Jesus is the vine, we are the branches. Disconnect from him and you may not die immediately, but guaranteed you'll whither over time.
— Pastor Mark Driscoll (@PastorMark) June 9, 2013
Whether directly or indirectly, there’s been a lot of talk of vines in my life this past weekend. Between the photo I took of the setting of my Saturday evening jam session, the tweet quoted above and a long conversation with Erik Sunday night, my weekend centered around vines, or a vine, in particular. I know I might’ve lost you on that last one, but bear with this vine-speak, please.
The thought of the vine
The vine to which I’m referring is Jesus. He literally calls Himself the vine in John 15. It is this vine that provides the very source of life for the Christian. It is this vine that we leaves cleave to for life. But, we’ve lost this fact somewhere along the way. It is the vine that directs us, feeds us; He is our originator and sustainer of life. It’s easy to take this for granted with someone so steadfast, so consistent. It’s easy to stray.
The vine conversation that wasn’t
Last night, Erik and I talked for awhile about a major way I feel the Church has strayed from the vine, from its source of life. Yep, we talked about sexual purity and how many of us are not taking nutrients from the vine in following the advice clearly laid out in this area, but instead are trying to somehow make our Christianity more salient by sufficing for less than what we know is right, know is best. I won’t go on any further about this topic, but I’ll reiterate, we’re straying from the vine, but what’s frightening isn’t the what, but the why.
Why the vine?
I think this is the question many millennials are asking today, just not in so many words. We’ve seen marriages, families rise and come crashing down, lives ruined and hatred all coming from Jesus-touting individuals. Most of these people have been normal, God-fearing individuals, some radicals. But, the fact of the matter is that Christianity hasn’t had a great track record as of late. Couple that with a growing distrust of institution we learned from our parents and disenfranchisement and Jesus is a tough sell these days. Who wants eternity when it’s so far away and today is right out in front of us? Who cares about tomorrow’s consequences today? Because eternity begins today and those consequences, as Mr. Driscoll noted, are today, however slight. Because Judas wasn’t broken in a day, but broken down over a series of poor decisions. We’re just too blind and calloused to see.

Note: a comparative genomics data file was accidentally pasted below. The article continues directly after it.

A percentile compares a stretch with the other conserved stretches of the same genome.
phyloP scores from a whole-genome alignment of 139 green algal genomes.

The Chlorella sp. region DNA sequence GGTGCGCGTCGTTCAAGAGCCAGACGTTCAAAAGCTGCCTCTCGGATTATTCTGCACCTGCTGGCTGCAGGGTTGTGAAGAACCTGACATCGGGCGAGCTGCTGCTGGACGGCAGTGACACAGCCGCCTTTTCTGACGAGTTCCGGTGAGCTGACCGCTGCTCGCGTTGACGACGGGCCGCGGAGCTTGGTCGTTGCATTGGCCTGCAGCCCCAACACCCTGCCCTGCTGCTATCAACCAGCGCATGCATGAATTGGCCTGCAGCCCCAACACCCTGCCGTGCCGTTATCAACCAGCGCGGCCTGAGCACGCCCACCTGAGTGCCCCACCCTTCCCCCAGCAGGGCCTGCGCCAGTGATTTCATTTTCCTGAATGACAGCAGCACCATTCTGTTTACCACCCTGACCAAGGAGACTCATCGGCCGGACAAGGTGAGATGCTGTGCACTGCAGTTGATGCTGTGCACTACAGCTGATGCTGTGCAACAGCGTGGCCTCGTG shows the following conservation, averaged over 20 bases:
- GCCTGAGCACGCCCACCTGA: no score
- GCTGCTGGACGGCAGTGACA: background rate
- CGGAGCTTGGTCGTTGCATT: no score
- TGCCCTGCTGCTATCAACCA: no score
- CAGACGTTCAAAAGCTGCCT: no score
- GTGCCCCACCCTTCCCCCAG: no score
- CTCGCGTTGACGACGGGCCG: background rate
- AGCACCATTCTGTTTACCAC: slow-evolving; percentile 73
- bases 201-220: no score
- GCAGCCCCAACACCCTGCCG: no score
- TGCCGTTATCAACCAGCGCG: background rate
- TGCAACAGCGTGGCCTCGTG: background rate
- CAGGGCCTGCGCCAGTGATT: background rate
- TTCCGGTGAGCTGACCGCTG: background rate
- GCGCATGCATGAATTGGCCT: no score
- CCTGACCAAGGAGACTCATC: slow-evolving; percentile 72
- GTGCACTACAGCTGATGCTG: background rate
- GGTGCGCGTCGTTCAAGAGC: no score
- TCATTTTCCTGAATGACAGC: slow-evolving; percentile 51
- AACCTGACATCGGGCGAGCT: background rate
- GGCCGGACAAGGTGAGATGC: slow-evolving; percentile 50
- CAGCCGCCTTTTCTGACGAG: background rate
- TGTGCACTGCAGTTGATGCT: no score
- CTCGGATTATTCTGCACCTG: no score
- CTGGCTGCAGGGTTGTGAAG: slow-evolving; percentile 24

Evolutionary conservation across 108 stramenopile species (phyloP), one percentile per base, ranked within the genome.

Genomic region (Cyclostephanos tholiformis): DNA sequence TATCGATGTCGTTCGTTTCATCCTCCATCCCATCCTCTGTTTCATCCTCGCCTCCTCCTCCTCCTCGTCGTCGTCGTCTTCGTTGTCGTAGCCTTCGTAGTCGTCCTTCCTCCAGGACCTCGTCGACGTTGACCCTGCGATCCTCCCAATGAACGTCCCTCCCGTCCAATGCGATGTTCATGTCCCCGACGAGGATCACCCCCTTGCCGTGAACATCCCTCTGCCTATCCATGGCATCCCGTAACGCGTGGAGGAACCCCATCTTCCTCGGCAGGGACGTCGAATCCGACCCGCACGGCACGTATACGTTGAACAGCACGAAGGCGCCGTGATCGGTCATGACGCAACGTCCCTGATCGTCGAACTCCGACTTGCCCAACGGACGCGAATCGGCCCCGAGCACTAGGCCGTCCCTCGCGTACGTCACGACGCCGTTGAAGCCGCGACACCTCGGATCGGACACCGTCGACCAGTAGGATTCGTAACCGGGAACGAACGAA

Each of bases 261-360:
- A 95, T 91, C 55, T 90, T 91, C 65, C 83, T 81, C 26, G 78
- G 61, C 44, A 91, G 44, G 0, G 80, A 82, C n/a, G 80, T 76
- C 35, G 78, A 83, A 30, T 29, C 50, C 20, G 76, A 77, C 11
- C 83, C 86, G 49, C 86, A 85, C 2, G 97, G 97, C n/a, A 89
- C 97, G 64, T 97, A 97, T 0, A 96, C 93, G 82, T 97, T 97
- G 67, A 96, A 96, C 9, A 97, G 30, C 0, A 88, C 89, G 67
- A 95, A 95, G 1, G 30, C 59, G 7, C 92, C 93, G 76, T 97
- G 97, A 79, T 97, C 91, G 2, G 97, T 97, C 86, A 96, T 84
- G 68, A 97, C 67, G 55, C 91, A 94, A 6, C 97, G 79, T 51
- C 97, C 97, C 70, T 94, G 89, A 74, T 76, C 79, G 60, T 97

In a very real sense, Jesus is the vine that supplies our souls with the very life we Christians come to take for granted. But, because He will never forsake us, we stray. We forget we need Him and He lets us go for a while. He doesn’t write us off, but He knows we will return to Him once we’re face-to-face with our dire consequences. Sadly, for many of us, it takes losing our livelihoods, our families, our joy before we’re willing to open our eyes and look Consequence in the face. Sadly, we think we can make a go of it on our own, so our true friendships, our Bibles, collect dust while we think we’re living it up (YOLO, after all). However, we’re missing the point and slowly dying in the process. Friends, let’s take an honest look today and start off this week getting back on track to where we were when we first found our joy.